I want to get pregnant, but Zika.
May 23, 2016 4:50 PM   Subscribe

Is now a stupid time for a woman living on the East Coast to get pregnant?

I'm a 33 year old woman with one child. I'm hoping to have two more, and would really like to have another one asap. However, I'm pretty worried about Zika. I live on the East Coast near Rhode Island, so not in one of the areas that are expected to be hit big, but I keep hearing that it is likely to reach as far north as New York. My husband on the other hand, does not worry about this at all but is willing to wait.

I know no one else can make this decision for us, but I'm curious as to others' thoughts. Am I being silly or prudent?
posted by Miss Viola Swamp to Health & Fitness (14 answers total) 2 users marked this as a favorite
 
I'm in Texas and hoping to be pregnant this year and this fear pops up in me about once per week. Of course you aren't silly, this is a big deal and it is new and scary because we don't really know everything yet.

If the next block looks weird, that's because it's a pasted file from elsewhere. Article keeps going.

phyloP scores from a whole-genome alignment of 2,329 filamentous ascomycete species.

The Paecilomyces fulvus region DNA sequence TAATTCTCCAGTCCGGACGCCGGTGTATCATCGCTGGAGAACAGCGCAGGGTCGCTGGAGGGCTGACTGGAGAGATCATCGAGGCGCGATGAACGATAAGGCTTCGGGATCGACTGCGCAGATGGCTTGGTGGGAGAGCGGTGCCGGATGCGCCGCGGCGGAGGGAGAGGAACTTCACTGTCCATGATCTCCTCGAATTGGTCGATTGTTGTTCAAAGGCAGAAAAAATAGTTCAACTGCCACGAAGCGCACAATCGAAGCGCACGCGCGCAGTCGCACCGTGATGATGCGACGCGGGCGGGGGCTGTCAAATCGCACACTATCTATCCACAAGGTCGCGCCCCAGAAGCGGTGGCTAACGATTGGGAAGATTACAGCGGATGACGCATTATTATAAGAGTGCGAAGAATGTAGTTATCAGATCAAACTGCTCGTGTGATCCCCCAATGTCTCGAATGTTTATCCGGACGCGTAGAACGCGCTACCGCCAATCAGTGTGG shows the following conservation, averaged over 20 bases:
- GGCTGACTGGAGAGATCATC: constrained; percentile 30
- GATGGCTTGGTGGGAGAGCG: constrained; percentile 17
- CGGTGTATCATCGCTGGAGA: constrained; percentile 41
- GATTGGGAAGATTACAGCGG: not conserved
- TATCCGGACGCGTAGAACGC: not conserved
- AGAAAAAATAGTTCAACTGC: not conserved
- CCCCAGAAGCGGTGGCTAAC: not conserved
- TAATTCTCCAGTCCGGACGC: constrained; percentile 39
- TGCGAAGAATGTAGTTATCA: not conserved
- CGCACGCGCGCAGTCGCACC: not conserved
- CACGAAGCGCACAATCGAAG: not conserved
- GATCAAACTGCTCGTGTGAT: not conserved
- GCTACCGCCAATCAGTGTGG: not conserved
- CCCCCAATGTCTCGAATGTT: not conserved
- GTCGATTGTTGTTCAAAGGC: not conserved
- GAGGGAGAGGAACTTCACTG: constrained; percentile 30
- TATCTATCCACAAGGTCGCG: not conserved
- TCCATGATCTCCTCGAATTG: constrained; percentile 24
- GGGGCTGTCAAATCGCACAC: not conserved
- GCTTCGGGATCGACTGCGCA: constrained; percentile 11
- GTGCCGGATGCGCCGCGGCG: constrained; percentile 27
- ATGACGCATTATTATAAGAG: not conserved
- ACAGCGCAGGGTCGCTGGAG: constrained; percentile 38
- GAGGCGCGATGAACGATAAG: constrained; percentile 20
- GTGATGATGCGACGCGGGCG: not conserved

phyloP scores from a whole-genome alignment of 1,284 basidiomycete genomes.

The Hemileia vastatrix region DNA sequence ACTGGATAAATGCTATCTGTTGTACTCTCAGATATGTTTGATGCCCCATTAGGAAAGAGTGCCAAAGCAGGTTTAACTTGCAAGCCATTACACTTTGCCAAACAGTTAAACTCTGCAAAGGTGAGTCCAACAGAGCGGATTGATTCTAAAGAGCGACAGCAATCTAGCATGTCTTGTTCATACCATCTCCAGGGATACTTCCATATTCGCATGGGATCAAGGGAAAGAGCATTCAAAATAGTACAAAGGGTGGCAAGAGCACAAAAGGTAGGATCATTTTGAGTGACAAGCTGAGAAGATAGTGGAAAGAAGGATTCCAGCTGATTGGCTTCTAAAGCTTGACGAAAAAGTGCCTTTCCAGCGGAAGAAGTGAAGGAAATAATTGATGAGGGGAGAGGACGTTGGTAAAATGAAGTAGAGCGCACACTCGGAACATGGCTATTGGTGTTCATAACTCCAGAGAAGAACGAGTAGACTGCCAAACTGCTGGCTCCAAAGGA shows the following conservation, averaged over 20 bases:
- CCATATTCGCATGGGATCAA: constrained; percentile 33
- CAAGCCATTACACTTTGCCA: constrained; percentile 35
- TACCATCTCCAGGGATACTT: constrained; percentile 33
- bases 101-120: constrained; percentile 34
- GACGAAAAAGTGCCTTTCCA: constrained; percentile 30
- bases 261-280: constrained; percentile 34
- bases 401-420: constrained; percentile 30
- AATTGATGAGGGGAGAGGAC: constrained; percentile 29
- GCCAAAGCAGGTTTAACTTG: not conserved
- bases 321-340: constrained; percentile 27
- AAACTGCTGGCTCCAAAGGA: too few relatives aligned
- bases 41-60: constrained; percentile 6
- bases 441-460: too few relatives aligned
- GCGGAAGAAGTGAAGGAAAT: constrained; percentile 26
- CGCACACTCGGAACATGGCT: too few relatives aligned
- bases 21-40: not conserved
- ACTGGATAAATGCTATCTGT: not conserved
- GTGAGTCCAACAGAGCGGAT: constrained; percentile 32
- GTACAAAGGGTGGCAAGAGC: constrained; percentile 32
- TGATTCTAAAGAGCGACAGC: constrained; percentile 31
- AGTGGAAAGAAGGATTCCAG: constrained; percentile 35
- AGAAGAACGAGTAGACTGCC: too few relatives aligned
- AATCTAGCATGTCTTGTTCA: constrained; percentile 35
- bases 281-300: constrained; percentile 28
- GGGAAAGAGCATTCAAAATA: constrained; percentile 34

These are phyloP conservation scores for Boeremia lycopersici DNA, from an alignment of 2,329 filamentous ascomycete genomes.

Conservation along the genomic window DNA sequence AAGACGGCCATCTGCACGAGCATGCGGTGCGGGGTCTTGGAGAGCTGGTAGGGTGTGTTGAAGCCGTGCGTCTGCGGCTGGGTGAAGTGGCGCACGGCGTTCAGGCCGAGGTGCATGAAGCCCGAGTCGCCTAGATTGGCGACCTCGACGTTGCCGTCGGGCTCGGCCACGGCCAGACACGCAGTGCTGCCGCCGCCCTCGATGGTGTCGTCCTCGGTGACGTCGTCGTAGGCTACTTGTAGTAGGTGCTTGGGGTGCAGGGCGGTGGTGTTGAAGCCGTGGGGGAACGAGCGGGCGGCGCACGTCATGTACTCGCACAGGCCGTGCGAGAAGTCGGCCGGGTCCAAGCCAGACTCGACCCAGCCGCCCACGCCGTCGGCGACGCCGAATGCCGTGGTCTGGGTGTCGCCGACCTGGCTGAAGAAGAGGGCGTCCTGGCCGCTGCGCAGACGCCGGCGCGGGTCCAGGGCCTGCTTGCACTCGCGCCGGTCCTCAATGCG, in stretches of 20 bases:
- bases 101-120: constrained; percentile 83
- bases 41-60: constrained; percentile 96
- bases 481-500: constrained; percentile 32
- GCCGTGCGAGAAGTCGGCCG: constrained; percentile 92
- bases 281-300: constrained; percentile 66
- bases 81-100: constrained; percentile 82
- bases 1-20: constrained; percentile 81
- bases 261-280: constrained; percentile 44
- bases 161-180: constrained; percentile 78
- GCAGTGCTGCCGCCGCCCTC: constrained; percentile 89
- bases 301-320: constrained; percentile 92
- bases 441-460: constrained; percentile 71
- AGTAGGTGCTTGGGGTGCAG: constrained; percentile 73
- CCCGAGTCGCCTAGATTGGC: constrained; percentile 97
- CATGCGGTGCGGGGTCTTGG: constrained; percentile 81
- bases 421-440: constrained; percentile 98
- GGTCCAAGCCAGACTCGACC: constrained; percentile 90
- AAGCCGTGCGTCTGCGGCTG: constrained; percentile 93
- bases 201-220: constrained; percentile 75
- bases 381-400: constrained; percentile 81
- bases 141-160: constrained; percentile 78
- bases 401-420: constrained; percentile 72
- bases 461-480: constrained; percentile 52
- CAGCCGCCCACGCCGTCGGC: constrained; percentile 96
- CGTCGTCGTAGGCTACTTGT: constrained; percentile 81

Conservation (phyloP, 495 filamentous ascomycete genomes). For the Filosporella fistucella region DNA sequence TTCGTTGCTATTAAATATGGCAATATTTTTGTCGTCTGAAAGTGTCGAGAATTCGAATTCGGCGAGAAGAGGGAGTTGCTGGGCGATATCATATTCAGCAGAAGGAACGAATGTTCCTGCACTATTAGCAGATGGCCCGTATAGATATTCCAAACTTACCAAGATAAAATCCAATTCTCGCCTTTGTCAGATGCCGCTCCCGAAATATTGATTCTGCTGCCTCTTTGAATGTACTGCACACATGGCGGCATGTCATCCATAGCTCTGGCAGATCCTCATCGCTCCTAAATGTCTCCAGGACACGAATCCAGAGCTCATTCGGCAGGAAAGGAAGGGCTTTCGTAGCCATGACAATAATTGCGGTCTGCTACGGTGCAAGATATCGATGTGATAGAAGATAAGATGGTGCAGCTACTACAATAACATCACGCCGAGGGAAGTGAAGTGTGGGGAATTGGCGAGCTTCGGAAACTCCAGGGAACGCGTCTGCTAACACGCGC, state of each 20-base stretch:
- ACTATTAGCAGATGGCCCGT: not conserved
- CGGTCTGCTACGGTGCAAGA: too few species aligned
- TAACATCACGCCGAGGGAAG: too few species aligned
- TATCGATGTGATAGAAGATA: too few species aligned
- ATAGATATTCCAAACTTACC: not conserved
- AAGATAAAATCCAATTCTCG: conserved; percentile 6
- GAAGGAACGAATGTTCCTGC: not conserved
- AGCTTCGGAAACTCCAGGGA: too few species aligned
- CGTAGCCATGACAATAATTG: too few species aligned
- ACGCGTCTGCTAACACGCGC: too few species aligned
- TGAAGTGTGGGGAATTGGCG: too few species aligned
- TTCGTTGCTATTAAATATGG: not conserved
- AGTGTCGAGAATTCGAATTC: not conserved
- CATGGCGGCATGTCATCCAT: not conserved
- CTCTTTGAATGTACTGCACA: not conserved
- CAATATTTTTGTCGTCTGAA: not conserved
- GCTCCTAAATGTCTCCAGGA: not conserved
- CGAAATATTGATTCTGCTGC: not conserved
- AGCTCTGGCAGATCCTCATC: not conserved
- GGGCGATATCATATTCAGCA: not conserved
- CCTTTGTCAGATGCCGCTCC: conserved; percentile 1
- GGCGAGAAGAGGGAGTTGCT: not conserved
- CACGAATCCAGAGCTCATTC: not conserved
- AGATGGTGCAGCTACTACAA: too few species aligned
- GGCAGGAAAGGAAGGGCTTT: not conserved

Personally, I'm not ready to put off pregnancy (I've spent too much time getting ready for IVF that I don't want to stop now). There is always a risk, always something, and you can't control so much of life that at some point you just have to do life anyway. That's how I feel about it for myself at least.

So far I've been coping by buying bug spray every time I go to Target.
posted by magnetsphere at 5:00 PM on May 23, 2016 [3 favorites]


Considering the virus has never been found within a few thousand miles of you I would suggest you shouldn't worry at all about getting Zika. If anything, it could become more widespread- meaning the longer you wait the greater the risk will become.